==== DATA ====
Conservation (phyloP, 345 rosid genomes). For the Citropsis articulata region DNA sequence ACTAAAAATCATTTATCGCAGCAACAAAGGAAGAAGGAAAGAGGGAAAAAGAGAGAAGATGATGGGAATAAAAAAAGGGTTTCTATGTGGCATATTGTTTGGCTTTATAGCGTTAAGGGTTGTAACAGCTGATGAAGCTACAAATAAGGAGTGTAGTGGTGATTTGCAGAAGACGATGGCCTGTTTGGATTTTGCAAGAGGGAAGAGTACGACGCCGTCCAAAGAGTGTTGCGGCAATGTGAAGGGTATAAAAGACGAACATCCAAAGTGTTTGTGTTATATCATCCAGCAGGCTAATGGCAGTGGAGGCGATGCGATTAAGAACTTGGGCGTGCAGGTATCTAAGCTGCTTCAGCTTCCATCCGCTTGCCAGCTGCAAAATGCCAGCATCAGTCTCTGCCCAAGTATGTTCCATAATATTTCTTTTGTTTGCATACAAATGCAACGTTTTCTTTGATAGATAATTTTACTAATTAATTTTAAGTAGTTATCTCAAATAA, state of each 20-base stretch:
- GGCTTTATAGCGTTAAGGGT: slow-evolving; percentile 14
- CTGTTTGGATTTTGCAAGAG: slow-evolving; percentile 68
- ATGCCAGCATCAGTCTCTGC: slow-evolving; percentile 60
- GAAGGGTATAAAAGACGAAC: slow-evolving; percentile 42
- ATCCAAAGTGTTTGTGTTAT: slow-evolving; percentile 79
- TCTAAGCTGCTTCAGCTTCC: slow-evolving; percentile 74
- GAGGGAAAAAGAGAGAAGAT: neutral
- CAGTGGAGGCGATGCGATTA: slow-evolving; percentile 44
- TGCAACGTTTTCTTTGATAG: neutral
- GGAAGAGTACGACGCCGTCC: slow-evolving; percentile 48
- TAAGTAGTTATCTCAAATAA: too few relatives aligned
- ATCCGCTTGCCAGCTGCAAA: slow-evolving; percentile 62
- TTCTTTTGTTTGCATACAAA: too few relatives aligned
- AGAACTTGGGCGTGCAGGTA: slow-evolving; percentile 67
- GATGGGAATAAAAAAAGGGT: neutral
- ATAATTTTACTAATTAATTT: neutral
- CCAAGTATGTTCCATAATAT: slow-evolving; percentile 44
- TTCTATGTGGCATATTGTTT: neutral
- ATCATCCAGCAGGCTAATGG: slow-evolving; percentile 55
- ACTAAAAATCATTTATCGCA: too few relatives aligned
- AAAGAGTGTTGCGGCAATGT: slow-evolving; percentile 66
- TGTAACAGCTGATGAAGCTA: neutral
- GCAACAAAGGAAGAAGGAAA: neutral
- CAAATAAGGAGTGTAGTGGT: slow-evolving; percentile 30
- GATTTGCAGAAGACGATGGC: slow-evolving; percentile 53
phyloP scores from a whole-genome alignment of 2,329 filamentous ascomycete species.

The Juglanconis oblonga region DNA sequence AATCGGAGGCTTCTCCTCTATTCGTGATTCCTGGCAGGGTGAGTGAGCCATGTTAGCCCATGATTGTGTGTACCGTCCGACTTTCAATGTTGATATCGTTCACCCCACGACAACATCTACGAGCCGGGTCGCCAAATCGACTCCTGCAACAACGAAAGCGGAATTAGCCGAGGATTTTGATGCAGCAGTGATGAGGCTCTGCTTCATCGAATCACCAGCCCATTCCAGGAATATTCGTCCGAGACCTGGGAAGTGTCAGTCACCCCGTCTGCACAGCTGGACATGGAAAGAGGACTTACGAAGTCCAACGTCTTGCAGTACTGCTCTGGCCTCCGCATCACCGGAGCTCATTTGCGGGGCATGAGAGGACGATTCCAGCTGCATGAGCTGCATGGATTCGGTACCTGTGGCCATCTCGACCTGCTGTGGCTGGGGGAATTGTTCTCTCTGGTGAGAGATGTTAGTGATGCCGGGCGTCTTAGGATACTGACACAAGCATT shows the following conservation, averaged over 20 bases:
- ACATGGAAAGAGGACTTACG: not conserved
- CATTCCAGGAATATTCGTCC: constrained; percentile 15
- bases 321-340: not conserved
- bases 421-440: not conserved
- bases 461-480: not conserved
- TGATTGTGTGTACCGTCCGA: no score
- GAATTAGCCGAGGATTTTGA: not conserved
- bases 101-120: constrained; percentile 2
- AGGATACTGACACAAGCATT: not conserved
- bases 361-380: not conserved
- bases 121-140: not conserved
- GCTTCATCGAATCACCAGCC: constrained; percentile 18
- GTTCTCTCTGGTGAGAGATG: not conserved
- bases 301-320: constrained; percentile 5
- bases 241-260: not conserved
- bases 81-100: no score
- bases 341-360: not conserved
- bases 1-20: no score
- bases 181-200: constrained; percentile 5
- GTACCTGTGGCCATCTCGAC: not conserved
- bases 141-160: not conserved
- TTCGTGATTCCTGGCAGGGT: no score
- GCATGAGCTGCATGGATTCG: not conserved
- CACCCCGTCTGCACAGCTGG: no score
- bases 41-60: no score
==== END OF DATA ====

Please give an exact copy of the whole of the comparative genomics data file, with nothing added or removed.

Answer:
Conservation (phyloP, 345 rosid genomes). For the Citropsis articulata region DNA sequence ACTAAAAATCATTTATCGCAGCAACAAAGGAAGAAGGAAAGAGGGAAAAAGAGAGAAGATGATGGGAATAAAAAAAGGGTTTCTATGTGGCATATTGTTTGGCTTTATAGCGTTAAGGGTTGTAACAGCTGATGAAGCTACAAATAAGGAGTGTAGTGGTGATTTGCAGAAGACGATGGCCTGTTTGGATTTTGCAAGAGGGAAGAGTACGACGCCGTCCAAAGAGTGTTGCGGCAATGTGAAGGGTATAAAAGACGAACATCCAAAGTGTTTGTGTTATATCATCCAGCAGGCTAATGGCAGTGGAGGCGATGCGATTAAGAACTTGGGCGTGCAGGTATCTAAGCTGCTTCAGCTTCCATCCGCTTGCCAGCTGCAAAATGCCAGCATCAGTCTCTGCCCAAGTATGTTCCATAATATTTCTTTTGTTTGCATACAAATGCAACGTTTTCTTTGATAGATAATTTTACTAATTAATTTTAAGTAGTTATCTCAAATAA, state of each 20-base stretch:
- GGCTTTATAGCGTTAAGGGT: slow-evolving; percentile 14
- CTGTTTGGATTTTGCAAGAG: slow-evolving; percentile 68
- ATGCCAGCATCAGTCTCTGC: slow-evolving; percentile 60
- GAAGGGTATAAAAGACGAAC: slow-evolving; percentile 42
- ATCCAAAGTGTTTGTGTTAT: slow-evolving; percentile 79
- TCTAAGCTGCTTCAGCTTCC: slow-evolving; percentile 74
- GAGGGAAAAAGAGAGAAGAT: neutral
- CAGTGGAGGCGATGCGATTA: slow-evolving; percentile 44
- TGCAACGTTTTCTTTGATAG: neutral
- GGAAGAGTACGACGCCGTCC: slow-evolving; percentile 48
- TAAGTAGTTATCTCAAATAA: too few relatives aligned
- ATCCGCTTGCCAGCTGCAAA: slow-evolving; percentile 62
- TTCTTTTGTTTGCATACAAA: too few relatives aligned
- AGAACTTGGGCGTGCAGGTA: slow-evolving; percentile 67
- GATGGGAATAAAAAAAGGGT: neutral
- ATAATTTTACTAATTAATTT: neutral
- CCAAGTATGTTCCATAATAT: slow-evolving; percentile 44
- TTCTATGTGGCATATTGTTT: neutral
- ATCATCCAGCAGGCTAATGG: slow-evolving; percentile 55
- ACTAAAAATCATTTATCGCA: too few relatives aligned
- AAAGAGTGTTGCGGCAATGT: slow-evolving; percentile 66
- TGTAACAGCTGATGAAGCTA: neutral
- GCAACAAAGGAAGAAGGAAA: neutral
- CAAATAAGGAGTGTAGTGGT: slow-evolving; percentile 30
- GATTTGCAGAAGACGATGGC: slow-evolving; percentile 53
phyloP scores from a whole-genome alignment of 2,329 filamentous ascomycete species.

The Juglanconis oblonga region DNA sequence AATCGGAGGCTTCTCCTCTATTCGTGATTCCTGGCAGGGTGAGTGAGCCATGTTAGCCCATGATTGTGTGTACCGTCCGACTTTCAATGTTGATATCGTTCACCCCACGACAACATCTACGAGCCGGGTCGCCAAATCGACTCCTGCAACAACGAAAGCGGAATTAGCCGAGGATTTTGATGCAGCAGTGATGAGGCTCTGCTTCATCGAATCACCAGCCCATTCCAGGAATATTCGTCCGAGACCTGGGAAGTGTCAGTCACCCCGTCTGCACAGCTGGACATGGAAAGAGGACTTACGAAGTCCAACGTCTTGCAGTACTGCTCTGGCCTCCGCATCACCGGAGCTCATTTGCGGGGCATGAGAGGACGATTCCAGCTGCATGAGCTGCATGGATTCGGTACCTGTGGCCATCTCGACCTGCTGTGGCTGGGGGAATTGTTCTCTCTGGTGAGAGATGTTAGTGATGCCGGGCGTCTTAGGATACTGACACAAGCATT shows the following conservation, averaged over 20 bases:
- ACATGGAAAGAGGACTTACG: not conserved
- CATTCCAGGAATATTCGTCC: constrained; percentile 15
- bases 321-340: not conserved
- bases 421-440: not conserved
- bases 461-480: not conserved
- TGATTGTGTGTACCGTCCGA: no score
- GAATTAGCCGAGGATTTTGA: not conserved
- bases 101-120: constrained; percentile 2
- AGGATACTGACACAAGCATT: not conserved
- bases 361-380: not conserved
- bases 121-140: not conserved
- GCTTCATCGAATCACCAGCC: constrained; percentile 18
- GTTCTCTCTGGTGAGAGATG: not conserved
- bases 301-320: constrained; percentile 5
- bases 241-260: not conserved
- bases 81-100: no score
- bases 341-360: not conserved
- bases 1-20: no score
- bases 181-200: constrained; percentile 5
- GTACCTGTGGCCATCTCGAC: not conserved
- bases 141-160: not conserved
- TTCGTGATTCCTGGCAGGGT: no score
- GCATGAGCTGCATGGATTCG: not conserved
- CACCCCGTCTGCACAGCTGG: no score
- bases 41-60: no score